UK: Absolutely.

UK: Like you said, many have questioned your lifestyle. There was so much hate online. How do you react or how do you deal with your critics?

SC: I was hoping to inspire and motivate people to be successful with our finances. It’s really unfortunate that certain people feel that way. I would say everyone’s financial situation is different. Most people probably wont be able to pay off their mortgage in 3 years like me but if they can be inspired by my story to perhaps buy a house when they’ve given up or set themselves a goal of paying off their mortgage sooner than 25 years, whether it’s 10, 15 or 20 years. I think that’s great. While I’m a bit disappointed, I have received plenty of praise and people have been inspired by my story to follow my footsteps. I am happy with that and hopefully, if I can help just one person, then I would consider the book successful.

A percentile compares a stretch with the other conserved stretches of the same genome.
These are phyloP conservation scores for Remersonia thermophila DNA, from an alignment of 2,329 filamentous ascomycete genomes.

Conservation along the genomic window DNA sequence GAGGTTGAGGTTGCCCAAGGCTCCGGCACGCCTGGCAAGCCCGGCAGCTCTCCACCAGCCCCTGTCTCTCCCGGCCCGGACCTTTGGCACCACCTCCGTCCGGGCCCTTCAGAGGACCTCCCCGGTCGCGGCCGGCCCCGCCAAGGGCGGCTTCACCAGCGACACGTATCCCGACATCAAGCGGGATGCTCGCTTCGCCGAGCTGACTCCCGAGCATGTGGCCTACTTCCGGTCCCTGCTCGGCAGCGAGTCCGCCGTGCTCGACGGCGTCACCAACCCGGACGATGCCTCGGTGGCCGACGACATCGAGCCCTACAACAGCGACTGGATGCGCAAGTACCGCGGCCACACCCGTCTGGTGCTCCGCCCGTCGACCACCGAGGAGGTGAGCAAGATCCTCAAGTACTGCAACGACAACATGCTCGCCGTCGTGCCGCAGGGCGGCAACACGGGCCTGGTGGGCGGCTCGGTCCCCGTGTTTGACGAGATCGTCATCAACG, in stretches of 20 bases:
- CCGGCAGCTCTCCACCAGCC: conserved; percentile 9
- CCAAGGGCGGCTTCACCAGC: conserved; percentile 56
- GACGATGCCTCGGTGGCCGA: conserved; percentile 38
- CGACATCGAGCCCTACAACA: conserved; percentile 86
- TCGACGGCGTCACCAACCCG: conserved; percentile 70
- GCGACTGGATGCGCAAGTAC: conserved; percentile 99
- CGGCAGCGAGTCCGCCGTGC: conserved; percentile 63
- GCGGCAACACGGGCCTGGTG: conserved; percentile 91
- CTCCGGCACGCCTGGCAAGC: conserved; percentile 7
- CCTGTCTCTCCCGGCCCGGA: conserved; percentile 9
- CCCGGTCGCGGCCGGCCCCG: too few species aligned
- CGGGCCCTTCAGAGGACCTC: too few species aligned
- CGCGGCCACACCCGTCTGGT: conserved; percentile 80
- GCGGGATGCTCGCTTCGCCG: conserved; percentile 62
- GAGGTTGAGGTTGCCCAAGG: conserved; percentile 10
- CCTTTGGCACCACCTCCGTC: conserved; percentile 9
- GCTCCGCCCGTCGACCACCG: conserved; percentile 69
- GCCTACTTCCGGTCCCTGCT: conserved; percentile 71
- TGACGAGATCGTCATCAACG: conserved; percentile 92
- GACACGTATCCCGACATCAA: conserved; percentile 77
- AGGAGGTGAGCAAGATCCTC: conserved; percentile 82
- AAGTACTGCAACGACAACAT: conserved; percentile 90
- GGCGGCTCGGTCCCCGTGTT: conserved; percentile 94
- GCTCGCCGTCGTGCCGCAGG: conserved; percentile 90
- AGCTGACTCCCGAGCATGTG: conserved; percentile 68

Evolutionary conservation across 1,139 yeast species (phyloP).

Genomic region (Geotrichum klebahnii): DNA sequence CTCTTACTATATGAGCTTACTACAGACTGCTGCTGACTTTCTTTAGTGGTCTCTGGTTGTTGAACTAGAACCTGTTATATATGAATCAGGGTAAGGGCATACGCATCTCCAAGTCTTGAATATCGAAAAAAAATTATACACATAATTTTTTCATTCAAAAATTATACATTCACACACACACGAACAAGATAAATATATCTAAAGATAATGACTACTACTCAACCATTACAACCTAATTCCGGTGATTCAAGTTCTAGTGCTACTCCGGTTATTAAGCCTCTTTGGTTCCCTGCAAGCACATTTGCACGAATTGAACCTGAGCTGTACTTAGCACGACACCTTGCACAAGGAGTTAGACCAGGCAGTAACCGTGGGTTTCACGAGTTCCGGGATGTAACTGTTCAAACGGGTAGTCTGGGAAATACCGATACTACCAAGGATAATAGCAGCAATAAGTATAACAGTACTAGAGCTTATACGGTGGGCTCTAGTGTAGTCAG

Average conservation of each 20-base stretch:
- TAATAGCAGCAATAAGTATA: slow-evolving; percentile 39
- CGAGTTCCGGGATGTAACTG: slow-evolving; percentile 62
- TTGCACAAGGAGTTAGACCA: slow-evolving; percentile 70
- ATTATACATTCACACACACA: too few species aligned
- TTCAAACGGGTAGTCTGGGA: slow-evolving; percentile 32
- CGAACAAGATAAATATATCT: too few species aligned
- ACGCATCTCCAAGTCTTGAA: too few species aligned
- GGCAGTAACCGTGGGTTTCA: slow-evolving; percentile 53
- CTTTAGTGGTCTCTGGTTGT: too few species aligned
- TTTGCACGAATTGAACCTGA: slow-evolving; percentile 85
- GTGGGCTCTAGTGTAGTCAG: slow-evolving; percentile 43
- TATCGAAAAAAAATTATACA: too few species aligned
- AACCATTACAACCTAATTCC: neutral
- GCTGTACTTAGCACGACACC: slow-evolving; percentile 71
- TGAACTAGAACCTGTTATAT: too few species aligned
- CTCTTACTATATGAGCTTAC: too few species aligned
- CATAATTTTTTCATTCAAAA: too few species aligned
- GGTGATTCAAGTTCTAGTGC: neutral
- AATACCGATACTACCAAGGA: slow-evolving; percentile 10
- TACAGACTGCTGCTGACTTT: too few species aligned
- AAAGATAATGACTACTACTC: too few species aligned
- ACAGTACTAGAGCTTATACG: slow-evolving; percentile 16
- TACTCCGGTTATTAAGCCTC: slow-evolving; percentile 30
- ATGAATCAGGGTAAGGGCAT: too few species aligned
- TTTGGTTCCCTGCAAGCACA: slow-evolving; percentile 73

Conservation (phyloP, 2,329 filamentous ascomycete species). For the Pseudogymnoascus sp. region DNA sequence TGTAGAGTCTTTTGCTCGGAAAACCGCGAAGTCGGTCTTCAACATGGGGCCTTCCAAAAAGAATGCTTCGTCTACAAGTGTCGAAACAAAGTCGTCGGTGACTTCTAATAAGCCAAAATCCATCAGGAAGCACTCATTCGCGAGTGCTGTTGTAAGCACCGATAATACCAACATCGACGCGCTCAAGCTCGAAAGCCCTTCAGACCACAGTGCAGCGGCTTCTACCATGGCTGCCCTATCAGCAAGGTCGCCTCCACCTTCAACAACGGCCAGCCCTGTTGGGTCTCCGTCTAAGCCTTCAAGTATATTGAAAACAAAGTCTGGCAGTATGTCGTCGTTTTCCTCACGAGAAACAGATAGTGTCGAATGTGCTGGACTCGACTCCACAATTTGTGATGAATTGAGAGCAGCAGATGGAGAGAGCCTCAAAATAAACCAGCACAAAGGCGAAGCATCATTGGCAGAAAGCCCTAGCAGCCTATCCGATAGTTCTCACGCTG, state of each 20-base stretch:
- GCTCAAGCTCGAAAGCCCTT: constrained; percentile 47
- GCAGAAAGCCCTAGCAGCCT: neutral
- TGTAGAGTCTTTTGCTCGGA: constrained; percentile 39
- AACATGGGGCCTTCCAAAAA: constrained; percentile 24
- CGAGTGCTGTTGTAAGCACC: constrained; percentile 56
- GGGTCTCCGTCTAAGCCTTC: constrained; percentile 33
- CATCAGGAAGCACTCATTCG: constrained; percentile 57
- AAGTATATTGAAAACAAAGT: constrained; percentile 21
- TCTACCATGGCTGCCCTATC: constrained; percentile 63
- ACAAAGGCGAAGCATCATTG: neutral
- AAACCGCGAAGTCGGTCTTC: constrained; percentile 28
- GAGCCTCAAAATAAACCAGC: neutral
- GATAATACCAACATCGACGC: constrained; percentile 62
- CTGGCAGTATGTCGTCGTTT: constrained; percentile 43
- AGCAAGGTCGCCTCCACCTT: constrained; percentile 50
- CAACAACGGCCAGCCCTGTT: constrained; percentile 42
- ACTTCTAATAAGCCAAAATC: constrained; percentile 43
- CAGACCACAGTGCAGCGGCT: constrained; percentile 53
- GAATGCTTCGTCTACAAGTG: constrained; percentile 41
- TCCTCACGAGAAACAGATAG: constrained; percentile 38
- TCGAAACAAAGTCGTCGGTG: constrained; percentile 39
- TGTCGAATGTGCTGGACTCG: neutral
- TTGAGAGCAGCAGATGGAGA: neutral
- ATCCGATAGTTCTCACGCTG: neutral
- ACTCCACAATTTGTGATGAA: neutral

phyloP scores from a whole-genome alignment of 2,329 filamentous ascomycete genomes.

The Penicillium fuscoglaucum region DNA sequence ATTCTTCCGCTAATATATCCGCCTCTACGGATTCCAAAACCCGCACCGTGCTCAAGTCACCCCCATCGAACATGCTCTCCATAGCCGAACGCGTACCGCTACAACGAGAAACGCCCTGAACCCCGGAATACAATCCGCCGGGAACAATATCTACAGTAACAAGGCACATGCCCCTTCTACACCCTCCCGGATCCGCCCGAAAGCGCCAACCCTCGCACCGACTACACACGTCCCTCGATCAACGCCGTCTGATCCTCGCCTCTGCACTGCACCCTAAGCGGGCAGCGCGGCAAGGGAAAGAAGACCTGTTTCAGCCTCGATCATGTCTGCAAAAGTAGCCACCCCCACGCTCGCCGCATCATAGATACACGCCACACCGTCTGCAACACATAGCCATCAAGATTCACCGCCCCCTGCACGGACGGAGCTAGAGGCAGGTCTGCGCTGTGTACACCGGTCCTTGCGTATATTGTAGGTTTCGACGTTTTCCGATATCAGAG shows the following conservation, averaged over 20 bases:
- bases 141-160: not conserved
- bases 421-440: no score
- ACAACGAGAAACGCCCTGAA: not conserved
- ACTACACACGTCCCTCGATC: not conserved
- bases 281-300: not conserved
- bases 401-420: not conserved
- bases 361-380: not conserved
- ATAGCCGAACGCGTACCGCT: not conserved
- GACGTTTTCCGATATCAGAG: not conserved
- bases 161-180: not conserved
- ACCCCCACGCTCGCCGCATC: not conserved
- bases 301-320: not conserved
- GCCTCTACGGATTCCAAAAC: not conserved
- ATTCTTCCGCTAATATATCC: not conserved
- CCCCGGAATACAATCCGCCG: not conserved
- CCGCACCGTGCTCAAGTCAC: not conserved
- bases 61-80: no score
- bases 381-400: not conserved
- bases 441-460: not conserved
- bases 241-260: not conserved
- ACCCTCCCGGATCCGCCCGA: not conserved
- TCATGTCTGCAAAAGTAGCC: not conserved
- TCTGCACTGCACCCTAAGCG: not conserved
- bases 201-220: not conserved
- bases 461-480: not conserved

UK: But, do you ignore the noise or just shut it down. Like, how do you deal with your critics?

SC: Well, I just realized people will write stuff online and they wouldn’t necessarily say to my face. No one’s ever said anything mean to me in person. Online is what it is. You are anonymous so like you can say whatever you want. It is just kind of like water off a duck’s back.

UK: Haha. We are almost done. Any plans to write another book?

SC: I have been asked to ghost write books and be a co-author on one book but my book just came out March 1st of this year (2017) so yeah I just want to get more copies out there because I worked so hard on that book. Maybe in the future but I’m happy with just having one book out. I think my book is going to be relevant for the years to come because it’s definitely a timeless book. Maybe, there will be a second book in my future but writing one book was hard enough as it is. I am going to take a bit of a break from writing books for now.

UK: How long did it take you to write this book?